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‘Wind turbines are slashing house prices by 20% in St Enoder parish’ 

Credit:  This is Cornwall | January 30, 2014 | www.thisiscornwall.co.uk ~~

House prices in the parish of St Enoder have dropped 20 per cent due to the number of wind turbines blighting the landscape, it has been claimed.

Homeowner Peter Waller, of Tredinnick Farm Cottage, says he has spoken to three estate agents who have all said visible turbines have slashed the value of his property by a fifth.

He made the claim at a meeting of St Enoder Parish Council on Tuesday during a presentation by Community Power Cornwall (CPC), which is seeking to install a turbine at Glebe farm, between St Enoder village and Summercourt.

Mr Waller said: “In our small community we are losing hundreds of thousands of pounds as these applications go ahead.”

The Cornish Guardian spoke to a local estate agent who agreed it was harder to sell properties with turbines nearby.

He said: “It’s a hot potato. They [turbines] would definitely make a difference to the value, but it’s hard to put a figure on it. It would definitely make the property trickier to sell.”

A nationwide study published last week by the London School of Economics (LSE) reviewed more than a million homes located near large wind farms over a 12-year period, and found their property values fell by 11 per cent.

Those close to smaller farms saw their value drop by seven per cent, according to the report.

During Tuesday’s meeting, Cornwall Council planning officer Dan Nicholls said that under current legislation property values cannot be taken into account when considering planning applications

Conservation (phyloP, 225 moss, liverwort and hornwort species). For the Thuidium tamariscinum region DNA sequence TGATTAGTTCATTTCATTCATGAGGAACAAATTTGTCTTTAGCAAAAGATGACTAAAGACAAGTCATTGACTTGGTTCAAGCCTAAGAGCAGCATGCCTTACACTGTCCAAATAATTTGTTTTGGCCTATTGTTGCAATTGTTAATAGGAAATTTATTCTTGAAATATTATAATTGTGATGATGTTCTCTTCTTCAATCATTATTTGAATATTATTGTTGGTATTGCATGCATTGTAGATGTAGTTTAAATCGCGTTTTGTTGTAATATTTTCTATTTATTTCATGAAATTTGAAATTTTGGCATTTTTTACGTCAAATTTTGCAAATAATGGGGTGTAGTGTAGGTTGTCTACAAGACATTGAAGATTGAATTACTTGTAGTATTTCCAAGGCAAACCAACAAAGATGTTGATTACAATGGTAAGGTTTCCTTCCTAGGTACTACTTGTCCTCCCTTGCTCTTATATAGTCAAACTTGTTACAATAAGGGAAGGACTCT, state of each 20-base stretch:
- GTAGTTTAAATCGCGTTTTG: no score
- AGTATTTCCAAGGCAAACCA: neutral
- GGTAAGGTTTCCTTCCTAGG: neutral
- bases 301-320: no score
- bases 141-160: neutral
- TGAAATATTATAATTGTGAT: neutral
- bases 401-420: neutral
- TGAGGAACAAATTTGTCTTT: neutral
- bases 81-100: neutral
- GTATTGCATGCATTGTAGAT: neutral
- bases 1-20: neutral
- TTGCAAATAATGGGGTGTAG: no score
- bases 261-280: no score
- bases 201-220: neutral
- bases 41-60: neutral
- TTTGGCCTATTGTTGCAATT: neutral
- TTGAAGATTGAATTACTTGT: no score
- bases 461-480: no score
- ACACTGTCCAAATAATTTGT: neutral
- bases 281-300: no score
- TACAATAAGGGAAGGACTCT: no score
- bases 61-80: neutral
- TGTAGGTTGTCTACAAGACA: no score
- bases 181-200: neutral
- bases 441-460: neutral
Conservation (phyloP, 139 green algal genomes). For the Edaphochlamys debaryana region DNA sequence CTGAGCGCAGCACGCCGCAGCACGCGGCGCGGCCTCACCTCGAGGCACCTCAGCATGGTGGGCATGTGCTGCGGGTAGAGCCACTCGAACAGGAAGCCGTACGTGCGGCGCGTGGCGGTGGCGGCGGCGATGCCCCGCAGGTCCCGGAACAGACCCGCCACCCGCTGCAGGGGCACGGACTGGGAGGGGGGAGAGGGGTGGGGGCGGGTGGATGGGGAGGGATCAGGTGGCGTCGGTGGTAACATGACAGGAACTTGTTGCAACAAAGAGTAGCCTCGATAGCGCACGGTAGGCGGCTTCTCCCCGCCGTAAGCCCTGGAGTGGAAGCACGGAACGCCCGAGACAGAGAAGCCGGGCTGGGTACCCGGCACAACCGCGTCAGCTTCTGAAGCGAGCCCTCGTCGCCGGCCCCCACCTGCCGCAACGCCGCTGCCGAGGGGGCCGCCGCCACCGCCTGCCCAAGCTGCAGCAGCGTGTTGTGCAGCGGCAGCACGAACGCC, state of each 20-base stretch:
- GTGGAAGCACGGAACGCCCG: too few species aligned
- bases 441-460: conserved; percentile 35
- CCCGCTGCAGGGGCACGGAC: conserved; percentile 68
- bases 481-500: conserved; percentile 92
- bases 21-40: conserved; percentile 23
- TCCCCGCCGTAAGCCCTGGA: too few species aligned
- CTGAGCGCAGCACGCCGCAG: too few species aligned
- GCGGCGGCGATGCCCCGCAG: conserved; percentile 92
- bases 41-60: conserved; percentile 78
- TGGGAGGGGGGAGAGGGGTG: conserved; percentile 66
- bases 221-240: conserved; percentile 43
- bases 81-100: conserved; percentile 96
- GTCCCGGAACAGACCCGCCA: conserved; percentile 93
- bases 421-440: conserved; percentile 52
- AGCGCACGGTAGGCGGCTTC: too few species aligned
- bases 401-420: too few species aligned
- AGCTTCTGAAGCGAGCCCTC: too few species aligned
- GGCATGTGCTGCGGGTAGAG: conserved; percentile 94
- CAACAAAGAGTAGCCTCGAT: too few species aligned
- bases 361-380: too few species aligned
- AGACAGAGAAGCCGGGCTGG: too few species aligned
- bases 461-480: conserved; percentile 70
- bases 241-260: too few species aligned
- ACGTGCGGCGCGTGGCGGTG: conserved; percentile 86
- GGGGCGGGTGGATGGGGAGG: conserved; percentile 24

He told residents and councillors: “We can’t say that because there will be a property value drop we will refuse the application, because we are not allowed to.”

The 16 members of the public who attended the meeting all opposed CPC’s proposal for a 34 metre turbine, which could power 58 homes, despite the community focus of the scheme.

Neil Farrington, of CPC, said three per cent of the revenue would go to Pentreath Ltd, a mental health organisation based at Glebe Farm.

Locals would also have the opportunity to put their own money towards the £400,000 project, which should give them a five to seven per cent return on their investment.

However, resident Mel Morcom said: “Having the word ‘community’ in front of an application changes none of the facts and none of the potential problems.”

And Debbie Hulks added: “It sickens me the number of turbines that are appearing across our landscape to Newquay and I really don’t want to see another one.”

Robert Brown said he could count six turbines from his home. “Whichever window we look out of we see turbines and we don’t want them,” he said.

Mr Waller added: “It’s blindingly obvious that we’ve reached saturation point. We’ve got solar panels and we’ve got wind turbines, and quite honestly we’ve had enough of it. Long term you are changing the landscape by installing these; this is not the countryside I moved to.”

A public consultation on the Glebe Farm plans is ongoing and Cornwall Council will make a decision on the application at a later date.

Source:  This is Cornwall | January 30, 2014 | www.thisiscornwall.co.uk

This article is the work of the source indicated. Any opinions expressed in it are not necessarily those of National Wind Watch.

The copyright of this article resides with the author or publisher indicated. As part of its noncommercial educational effort to present the environmental, social, scientific, and economic issues of large-scale wind power development to a global audience seeking such information, National Wind Watch endeavors to observe “fair use” as provided for in section 107 of U.S. Copyright Law and similar “fair dealing” provisions of the copyright laws of other nations. Send requests to excerpt, general inquiries, and comments via e-mail.

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